AOC and probably Geranium are two types of kitchens I’ll probably never have the skill to move up and run. But their level of finiteness and my (hopefully) ability to keep up and thrive gives me a better idea of how far I want to take this little thing called cooking. What is it that makes their food so good, and how much should that line of OCD-ness do you want to push it to make your food shine with both technique and personality?

Who knows. Maybe I’ll end up being the cook that has to buy a whole bunch of ring cutters and rulers.


About Justin

We cook, and bake at Oxheart Restaurant in Houston, TX.
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7 Responses to Round Circles and Sharp Corners

  1. Vilhjálmur says:

    Well, I believe we had this talk but I will repeat my point anyway. In the cooking scene in denmark and in fact the whole of scandinavia, the way to make one self noticed isn’t so much the michelin guide and their stars but just as much or even more competitive cooking. Cooking like you see in Bocuse d’or and national culinary competitions. A lot of the work ethics and rules from these competitions have followed the chefs to the restaurants were they work. I bet you anything that if you ask the guys who work there then more then half of them have some experience in competitions.

    anyway, take care…


  2. John Sconzo says:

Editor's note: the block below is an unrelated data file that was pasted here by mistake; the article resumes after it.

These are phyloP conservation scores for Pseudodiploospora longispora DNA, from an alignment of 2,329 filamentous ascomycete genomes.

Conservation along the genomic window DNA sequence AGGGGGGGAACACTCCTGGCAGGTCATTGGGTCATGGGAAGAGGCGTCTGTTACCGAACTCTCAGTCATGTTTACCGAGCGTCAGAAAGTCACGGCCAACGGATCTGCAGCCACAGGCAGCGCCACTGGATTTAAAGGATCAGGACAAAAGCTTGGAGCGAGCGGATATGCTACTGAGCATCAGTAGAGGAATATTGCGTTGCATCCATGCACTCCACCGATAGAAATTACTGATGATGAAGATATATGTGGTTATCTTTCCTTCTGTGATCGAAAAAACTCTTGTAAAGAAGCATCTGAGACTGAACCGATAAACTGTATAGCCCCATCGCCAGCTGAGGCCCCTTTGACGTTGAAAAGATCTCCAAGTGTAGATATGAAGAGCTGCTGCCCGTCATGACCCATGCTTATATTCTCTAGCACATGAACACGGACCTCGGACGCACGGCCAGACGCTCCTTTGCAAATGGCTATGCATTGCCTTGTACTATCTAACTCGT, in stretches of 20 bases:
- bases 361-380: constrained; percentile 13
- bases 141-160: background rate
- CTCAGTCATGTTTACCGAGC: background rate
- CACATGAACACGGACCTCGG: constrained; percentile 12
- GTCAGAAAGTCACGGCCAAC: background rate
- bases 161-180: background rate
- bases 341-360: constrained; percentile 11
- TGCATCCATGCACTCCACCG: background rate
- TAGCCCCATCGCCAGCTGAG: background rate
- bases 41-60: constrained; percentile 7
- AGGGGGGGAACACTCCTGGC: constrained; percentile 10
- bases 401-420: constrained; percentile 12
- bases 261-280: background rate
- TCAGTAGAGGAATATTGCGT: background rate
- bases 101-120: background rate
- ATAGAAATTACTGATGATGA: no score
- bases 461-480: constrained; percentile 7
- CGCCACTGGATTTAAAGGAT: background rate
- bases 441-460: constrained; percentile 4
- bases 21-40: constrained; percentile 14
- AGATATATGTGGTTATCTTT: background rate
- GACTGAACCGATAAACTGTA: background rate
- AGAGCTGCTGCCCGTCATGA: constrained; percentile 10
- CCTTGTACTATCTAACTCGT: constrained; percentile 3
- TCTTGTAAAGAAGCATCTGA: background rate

The meal I had at AOC in August was simply stunning. The level of effort that goes into each dish shows. As for competition, I believe that Geranium’s Rasmus Kofoed will be representing Denmark in the Bocuse D’Or in January and is considered by many the favorite to win the event.

  3. Justin says:

    Willy: Yeah, Chef Emborg was Kofoed’s commis during his first Bocuse finals trip. Chef Munk is really good friends with him as well. We found out where That Royal Plate Shop thing is, btw. Heading there soon. Karen got a second stage at Relae bc Kiin Kiin was overloaded on stages.

    Docsconz: I believe he is. I’ll be staging at Geranium in January, so we’ll see how this compares. I feel as if it might be similar, if not moreso along the lines of what I’m seeing here. We did 70 people tonight and still Chef Emborg looked at every single garnish of dill to make sure it was standing up perfectly straight. I love it, but it’s very intimidating at the same time.

    • Sven says:

      Justin and Karen, it’s great. the things you see and do.
      Your words on the blog made me speechless.
      But at the same time i was thinking, yeah this is hardcore.
      Keep it up man!

  4. Lisa says:

    Nice post Justin 🙂
    As the cold station chef at AOC, I think you have highlighted most of the main reasons I like working there… and some of the distinct “oddities” that a lot of stagieres find when they come haha!

    For more on AOC and cooking in Denmark visit:

  5. Lisa says:

    Nice post Justin 🙂
    As the cold station chef at AOC, I think you highlighted most of the main reasons I like working there… and some of the apparent “oddities” that a lot of stagiers find when they come haha!

    For more on AOC and cooking in denmark, visit

  6. Diane says:

    I think it’s great that you’re putting yourself in the position to be challenged, even if it’s not for you. Right now is the perfect time for us to stick our necks out a little farther than we’re comfortable with just to see how much we can grow. At our age, we can either continue on the journey of self-discovery or fold our arms and say, “That’s it; this is who I am”. The former may be harder, but it’s more interesting–and makes for a more riveting blog ;).